Tuesday, March 11, 2014

Taste Memories of the Coast of the Gods with Wild Arugula Salad with Sopressata and Pecorino

Wild Arugula Salad with Soppressata and Pecorino
I awaken on a high bed plush with pillows and comforting linens. Rays of sunlight filter through the windows, casting a honeyed glow on the room’s walls creating a protective cocoon as I sleepily peruse my surroundings. As I survey my room in the first light of morning, I realize I had been  dreaming of staying on the Coast of the Gods for at least a year and I was living the dream, "vivere il sogno." 

Halfway between asleep and awake I recall my arrival by train only yesterday in Tropea a charming seaside town in the south of Calabria. The greatest thrill in travelling by train was to discover a region of Italy that is quite unique and, considering its history, it comes as no surprise that for most it is a best-kept-secret and yet the ideal destination for those who are looking for a real Italian experience. I revelled in the delight of discovery. I travelled in a first class cabin which was surprisingly inexpensive and easy to do. The people are beautiful and although they seem to speak little English they are very welcoming and friendly. As time goes by and more people find this place I hope that will not change. I want to share my discovery  with the world, but, at the same time want to keep the secret all to myself. 

Through the windows tall, snow tipped mountains gave way to thick luscious forests, miles of white sand beaches, sapphire coast lines and crystal oceans. Calabria is a place of contrasts with high mountain villages seemingly built on the sides of mountains in the interior to red roofed villas on the coast, clustered around an ancient castle or church. As I peered around I was mesmerized by the colours of sapphire, opal and jade. The further we drove the more excited I became and answered the call of land and sea as if they were the sirens in ancient mythology. In season I could see myself spending long, lazy days swimming in some of the clearest water I've ever seen, dining at lovely waterfront restaurants and wandering around charming fishing villages.

I wasn’t sure what to expect from Calabria. No one seemed to know much about the area except my friends who had grown up in the ‘toe’ of Italy’s ‘boot’ who spoke in excitable whispers about the many under-valued and undiscovered gems to be found in the mezzogiorno, the southern part of the country that used to form the Kingdom of Naples.

Compelled by a friend's description, and photographs of ''old fishing villages you reach by walking on a mule track'' I couldn't get to Calabria fast enough. The romantic in me pictured a place suspended in time, pure and uncluttered by the commercial icons of contemporary life, its people as weathered and rugged as the landscape, living alongside nature as their ancestors had for generations. The people and the region are unquestionably Italian.

"At once the road began to climb, and nearly three hours were spent in reaching the highest point of the mountain barrier. Incessantly winding, often doubling upon itself, the road crept up the sides of profound gorges, and skirted many a precipice; bridges innumerable spanned the dry ravines which at another season are filled with furious torrents. From the zone of orange and olive and cactus we passed that of beech and oak, noble trees now shedding their rich-hued foliage on bracken crisped and brown; here I noticed the feathery bowers of wild clematis ("old man's beard"), and many a spike of the great mullein, strange to me because so familiar in English lanes. Through mists that floated far below I looked over miles of shore, and outward to the ever-rising limit of sea and sky. Very lovely were the effects of light, the gradations of colour; from the blue-black abysses, where no shape could be distinguished, to those violet hues upon the furrowed heights which had a transparency, a softness, an indefiniteness, unlike anything to be seen in northern landscape."----George Gissing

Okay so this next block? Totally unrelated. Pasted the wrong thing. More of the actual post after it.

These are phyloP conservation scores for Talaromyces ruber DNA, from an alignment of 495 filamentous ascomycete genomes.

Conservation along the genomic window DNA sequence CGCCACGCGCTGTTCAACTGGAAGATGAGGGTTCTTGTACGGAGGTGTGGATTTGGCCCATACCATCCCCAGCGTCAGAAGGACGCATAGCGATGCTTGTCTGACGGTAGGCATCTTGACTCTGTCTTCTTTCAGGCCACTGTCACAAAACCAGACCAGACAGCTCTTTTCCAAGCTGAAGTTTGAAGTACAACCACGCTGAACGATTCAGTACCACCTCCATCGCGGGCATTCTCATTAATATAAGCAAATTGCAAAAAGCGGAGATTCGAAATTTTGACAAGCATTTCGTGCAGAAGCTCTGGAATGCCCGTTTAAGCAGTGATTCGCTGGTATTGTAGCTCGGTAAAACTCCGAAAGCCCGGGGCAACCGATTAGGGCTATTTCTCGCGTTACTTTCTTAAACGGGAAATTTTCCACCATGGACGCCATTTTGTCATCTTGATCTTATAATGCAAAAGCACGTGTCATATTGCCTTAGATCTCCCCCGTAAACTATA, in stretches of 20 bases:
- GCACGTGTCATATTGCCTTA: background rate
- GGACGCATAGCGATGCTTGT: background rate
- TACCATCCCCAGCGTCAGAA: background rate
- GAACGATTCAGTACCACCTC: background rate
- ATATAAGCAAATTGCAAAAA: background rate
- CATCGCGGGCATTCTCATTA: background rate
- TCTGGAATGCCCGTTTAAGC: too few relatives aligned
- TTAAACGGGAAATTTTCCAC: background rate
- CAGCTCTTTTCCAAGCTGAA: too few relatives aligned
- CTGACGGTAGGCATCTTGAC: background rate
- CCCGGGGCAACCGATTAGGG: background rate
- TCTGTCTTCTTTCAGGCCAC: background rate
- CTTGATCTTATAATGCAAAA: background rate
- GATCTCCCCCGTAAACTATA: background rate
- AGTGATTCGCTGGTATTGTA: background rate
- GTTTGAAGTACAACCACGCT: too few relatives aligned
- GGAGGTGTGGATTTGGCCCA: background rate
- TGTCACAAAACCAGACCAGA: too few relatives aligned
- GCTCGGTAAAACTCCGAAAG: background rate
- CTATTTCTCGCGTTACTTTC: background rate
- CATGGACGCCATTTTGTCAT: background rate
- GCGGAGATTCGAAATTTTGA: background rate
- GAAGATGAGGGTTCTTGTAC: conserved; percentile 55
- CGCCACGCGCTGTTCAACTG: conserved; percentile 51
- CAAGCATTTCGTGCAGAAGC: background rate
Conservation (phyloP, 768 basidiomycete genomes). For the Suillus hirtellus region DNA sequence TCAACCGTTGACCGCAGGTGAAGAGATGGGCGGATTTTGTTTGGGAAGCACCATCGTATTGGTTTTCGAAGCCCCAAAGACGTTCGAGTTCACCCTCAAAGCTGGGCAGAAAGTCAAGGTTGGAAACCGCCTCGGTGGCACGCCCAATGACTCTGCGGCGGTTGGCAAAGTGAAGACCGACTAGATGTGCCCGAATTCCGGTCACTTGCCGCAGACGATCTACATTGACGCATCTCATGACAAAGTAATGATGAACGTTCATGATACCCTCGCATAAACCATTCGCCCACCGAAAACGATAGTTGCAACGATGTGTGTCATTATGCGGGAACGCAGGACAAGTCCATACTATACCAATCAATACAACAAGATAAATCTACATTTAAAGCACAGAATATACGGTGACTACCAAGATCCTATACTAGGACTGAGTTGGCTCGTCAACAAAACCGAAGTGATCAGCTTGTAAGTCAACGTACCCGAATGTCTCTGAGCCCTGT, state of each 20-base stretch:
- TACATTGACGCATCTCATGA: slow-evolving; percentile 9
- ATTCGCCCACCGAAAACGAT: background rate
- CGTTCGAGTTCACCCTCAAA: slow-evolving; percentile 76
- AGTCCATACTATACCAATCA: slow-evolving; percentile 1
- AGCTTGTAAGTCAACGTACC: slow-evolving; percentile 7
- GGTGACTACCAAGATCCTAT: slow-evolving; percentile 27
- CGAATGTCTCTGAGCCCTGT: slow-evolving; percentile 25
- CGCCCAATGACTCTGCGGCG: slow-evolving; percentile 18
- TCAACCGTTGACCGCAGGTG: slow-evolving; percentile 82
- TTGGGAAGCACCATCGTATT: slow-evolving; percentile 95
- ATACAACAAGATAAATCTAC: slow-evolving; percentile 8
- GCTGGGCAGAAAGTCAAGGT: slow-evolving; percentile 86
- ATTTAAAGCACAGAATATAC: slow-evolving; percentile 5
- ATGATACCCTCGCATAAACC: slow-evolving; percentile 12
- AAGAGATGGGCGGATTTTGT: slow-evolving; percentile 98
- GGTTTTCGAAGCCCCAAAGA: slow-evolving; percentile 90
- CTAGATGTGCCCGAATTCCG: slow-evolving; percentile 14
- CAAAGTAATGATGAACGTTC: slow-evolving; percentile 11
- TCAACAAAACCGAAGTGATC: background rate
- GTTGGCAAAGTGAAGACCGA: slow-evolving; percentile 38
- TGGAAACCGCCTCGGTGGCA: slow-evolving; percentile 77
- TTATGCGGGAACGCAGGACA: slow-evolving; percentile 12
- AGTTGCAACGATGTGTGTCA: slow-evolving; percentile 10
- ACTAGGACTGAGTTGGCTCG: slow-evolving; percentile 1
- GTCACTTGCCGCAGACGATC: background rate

Back street of Tropea closed for the afternoon
In my research I was immediately enchanted by the region’s capital, Tropea. Tropea stands on an imposing sandstone crag, in a magnificent position between the Gulfs of Sant´Eufemia and Gioia Tauro, and represents one of the most picturesque and artistically interesting centres in Calabria. This  town is well known to both Germans and Northern Italians I'm told, who come here during the summer months  to laze on the sandy beaches, stroll through the city’s well-preserved medieval centre and use it as a convenient base to explore the rest of the region. Teetering above the south Tyrrhenian coast, the city (founded by Hercules, legend has it) was once used as a residence for the Italian nobility. A jumble of architectural styles pay tribute to the region’s waves of invaders and settlers – Normans and Bourbons, Byzantines and Arabs – while its cliff-top location commands a royal sea view. The town sits on top of an imposing cliff rising up immediately behind the turquoise sea and golden sand. Houses seem to cling precariously to its side and your first view of Tropea will never be forgotten.

Santa Maria dell’Isola
There are other historical and cultural sights, such as the imposing Norman cathedral, whose interior displays a couple of unexploded US bombs from World War II (thankful prayers to the Madonna are attached to each) but really, Tropea’s allure is strongly connected to its natural charms... that glorious azure sea, the long, sandy beach and the views of Stromboli, which, along with other Aeolian islands, can be visited by motorboat or ferry throughout summer.

Arriving in Tropea in November is off season. There were no cabs waiting at the train station to whisk me to my destination as there would be in the height of summer. As luck would have it the first person I encountered spoke fluent English and we walked with my suitcase down the hill and to the piazza in search of one. Outside, several workers were sweeping the village square with long-handed straw brooms as another used a hose to wash down the area. There we met a group of local men sitting on a bench, a familiar sight that is common all over Italy. In small cities and towns across the region, older men spend hours playing cards at tables in the main piazzas, or sitting on benches watching the world go by and catching up on each others lives, while grandmothers still dressed in black, sit on their doorsteps to  visit with those who pass by.

I sat here in the afternoon on Wifi

Walking down the stairs to the beach